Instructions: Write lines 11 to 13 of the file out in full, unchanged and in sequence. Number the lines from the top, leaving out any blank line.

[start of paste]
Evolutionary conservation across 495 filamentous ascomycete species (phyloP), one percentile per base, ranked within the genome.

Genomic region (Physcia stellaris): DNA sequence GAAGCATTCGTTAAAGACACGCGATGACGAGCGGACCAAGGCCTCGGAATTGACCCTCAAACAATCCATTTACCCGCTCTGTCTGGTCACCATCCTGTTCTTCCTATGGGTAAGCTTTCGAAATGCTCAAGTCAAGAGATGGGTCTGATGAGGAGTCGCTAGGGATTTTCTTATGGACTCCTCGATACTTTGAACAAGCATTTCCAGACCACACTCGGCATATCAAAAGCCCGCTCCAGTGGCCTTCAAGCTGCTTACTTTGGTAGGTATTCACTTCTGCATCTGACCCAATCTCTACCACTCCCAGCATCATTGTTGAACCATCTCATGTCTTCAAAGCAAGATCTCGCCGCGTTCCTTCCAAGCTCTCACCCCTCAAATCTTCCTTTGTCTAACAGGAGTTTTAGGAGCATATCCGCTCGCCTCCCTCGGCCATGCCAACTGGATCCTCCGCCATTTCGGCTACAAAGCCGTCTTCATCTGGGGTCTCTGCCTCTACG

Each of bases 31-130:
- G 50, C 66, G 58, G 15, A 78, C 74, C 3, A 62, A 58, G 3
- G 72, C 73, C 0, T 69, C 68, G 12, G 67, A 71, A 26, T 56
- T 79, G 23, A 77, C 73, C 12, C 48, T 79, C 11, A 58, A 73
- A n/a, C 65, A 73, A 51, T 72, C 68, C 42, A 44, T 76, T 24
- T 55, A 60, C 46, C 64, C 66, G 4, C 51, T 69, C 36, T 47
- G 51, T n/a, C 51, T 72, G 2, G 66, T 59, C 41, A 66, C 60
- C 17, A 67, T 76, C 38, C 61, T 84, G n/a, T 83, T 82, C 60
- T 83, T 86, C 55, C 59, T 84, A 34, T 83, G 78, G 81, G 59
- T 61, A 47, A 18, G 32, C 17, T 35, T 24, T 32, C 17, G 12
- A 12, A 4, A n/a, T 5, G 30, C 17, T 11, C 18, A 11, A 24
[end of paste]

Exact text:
- T 83, T 86, C 55, C 59, T 84, A 34, T 83, G 78, G 81, G 59
- T 61, A 47, A 18, G 32, C 17, T 35, T 24, T 32, C 17, G 12
- A 12, A 4, A n/a, T 5, G 30, C 17, T 11, C 18, A 11, A 24